Appeal by the Penneys from a decision of the Eastern Regional Appeals Board (Board) regarding the issuance of building permits to their neighbours, the Hidgons. In 2007 or 2008, Pleman Higdon, an intervenor in the appeal, began building a retaining wall along the boundary of the Penney and Higdon lots. In 2012-2013, Pleman began building a shed adjacent to the retaining wall. The Penneys complained to the Newfoundland and Labrador Minister of Service (Service NL) that Pleman was building both structures without the proper permits. Pleman applied for and was granted the permits by Service NL in December 2013. The Penneys’ appeal of the Service NL decision to the Board was dismissed. The Penneys then sought to appeal the decision of the Board. A proceeding was launched in the Trial Division of the Supreme Court. The Justice of the Trial Division raised the jurisdictional issue of whether the applicable legislation created a right of appeal of the Board’s order to the Supreme Court Trial Division or to the Court of Appeal. The parties applied to have the appeal transferred to the Court of Appeal. Based on the agreement of the parties that the Court of Appeal had jurisdiction, the Court permitted the transfer. ... [read more]

Tuesday, May 23, 2017 @ 11:07 AM

Former BLG partner Paterson honoured by Ordre de Montreal

Former Borden Ladner Gervais LLP partner Alex K. Paterson has been awarded the Commander's Medal of the Ordre de Montréal, at the order's first official ceremony, held on May 17, 2017 at Montréal City Hall. ... [read more]

Tuesday, May 23, 2017 @ 8:39 AM

Charitable pledges: Are they enforceable?

Charitable giving has a long and honorable tradition, as the names of many university buildings and hospital wings attest. Ryerson’s Ted Rogers School of Management is a tribute to its namesake, whose family has donated over $27 million to the university. Earlier this year, the main campus of Toronto East General was rechristened Michael Garron Hospital after the Garrons donated $50 million. While the philanthropic urge may be widespread, the fulfillment of charitable pledges is not a foregone conclusion. That is because charitable pledges, where the donor promises to make a contribution in the future, are generally not enforceable at common law. ... [read more]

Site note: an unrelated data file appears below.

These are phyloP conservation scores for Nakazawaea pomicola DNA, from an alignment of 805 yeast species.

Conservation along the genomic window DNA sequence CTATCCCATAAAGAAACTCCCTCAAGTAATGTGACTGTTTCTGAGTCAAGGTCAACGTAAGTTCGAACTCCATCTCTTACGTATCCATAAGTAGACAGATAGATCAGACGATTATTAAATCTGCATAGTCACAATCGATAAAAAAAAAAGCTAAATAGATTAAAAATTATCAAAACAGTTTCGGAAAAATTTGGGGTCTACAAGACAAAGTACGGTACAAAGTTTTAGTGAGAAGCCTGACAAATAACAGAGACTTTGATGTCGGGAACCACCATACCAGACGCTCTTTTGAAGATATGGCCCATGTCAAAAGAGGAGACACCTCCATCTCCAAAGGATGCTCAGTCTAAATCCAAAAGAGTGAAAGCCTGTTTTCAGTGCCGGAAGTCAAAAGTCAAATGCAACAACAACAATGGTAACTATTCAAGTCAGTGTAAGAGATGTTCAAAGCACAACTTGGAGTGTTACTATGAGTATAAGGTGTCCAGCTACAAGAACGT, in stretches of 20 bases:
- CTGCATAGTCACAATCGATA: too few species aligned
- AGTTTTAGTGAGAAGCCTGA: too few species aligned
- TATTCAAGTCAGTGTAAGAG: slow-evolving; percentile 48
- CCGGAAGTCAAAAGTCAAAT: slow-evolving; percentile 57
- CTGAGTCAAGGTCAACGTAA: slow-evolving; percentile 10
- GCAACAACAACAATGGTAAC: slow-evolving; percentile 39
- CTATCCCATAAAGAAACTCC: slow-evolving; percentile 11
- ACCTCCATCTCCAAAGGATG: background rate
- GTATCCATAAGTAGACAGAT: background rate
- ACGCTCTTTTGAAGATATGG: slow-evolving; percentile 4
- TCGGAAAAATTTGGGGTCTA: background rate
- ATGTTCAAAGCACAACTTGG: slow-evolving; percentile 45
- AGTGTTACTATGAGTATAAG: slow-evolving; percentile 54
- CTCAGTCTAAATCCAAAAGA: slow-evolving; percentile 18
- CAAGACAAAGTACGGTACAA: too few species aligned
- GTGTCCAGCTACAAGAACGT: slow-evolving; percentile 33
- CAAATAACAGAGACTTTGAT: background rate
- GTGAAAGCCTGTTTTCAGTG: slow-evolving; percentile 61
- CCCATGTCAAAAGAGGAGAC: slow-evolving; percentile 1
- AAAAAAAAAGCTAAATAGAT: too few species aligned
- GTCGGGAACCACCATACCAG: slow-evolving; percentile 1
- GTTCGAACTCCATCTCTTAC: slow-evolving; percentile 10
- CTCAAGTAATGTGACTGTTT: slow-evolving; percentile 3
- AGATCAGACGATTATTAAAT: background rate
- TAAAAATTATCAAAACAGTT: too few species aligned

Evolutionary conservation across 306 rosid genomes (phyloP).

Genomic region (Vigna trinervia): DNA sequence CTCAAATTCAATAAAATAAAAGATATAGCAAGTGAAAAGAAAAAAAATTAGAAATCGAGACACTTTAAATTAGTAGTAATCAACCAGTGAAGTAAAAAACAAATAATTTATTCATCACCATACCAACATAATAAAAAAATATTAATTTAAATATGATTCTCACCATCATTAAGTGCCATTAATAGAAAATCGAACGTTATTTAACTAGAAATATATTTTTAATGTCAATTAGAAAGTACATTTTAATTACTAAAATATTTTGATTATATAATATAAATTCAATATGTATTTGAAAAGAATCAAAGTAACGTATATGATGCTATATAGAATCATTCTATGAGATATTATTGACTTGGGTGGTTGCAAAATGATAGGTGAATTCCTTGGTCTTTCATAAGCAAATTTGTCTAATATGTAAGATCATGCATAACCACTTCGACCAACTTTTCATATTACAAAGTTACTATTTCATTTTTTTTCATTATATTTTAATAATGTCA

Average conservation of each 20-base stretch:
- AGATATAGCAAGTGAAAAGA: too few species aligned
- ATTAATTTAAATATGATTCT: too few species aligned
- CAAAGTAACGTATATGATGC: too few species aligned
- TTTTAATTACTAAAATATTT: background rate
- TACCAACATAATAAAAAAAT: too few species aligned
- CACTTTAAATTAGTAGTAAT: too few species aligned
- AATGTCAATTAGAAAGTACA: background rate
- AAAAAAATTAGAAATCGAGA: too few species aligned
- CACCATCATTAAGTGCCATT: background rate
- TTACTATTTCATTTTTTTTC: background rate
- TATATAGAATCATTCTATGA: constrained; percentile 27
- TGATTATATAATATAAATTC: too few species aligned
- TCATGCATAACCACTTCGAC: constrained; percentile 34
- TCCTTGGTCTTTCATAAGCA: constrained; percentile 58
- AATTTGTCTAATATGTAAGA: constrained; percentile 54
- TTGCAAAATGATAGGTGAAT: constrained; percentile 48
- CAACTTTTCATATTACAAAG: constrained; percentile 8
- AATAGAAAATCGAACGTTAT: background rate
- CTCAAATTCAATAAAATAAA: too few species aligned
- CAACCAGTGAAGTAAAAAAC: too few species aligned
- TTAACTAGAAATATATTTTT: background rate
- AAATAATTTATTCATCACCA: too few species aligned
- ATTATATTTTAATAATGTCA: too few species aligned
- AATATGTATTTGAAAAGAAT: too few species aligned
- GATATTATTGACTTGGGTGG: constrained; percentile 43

Tuesday, May 23, 2017 @ 8:15 AM

Views of the Child Reports good addition to family justice toolbox Voice of the child

Canadian law requires that courts take account of the views of children in making decisions about their future, and there is growing recognition that if this is done in a sensitive fashion, it can lead to more informed decisions and better outcomes for children. Our recently completed study of an Ontario pilot project found that non-evaluative Views of the Child Reports, prepared by social workers after two interviews with a child, can be a cost-effective way of obtaining information for the family justice process and promoting settlements. ... [read more]

Tuesday, May 23, 2017 @ 8:00 AM

Look at causes to control family law costs | Sarah Boulby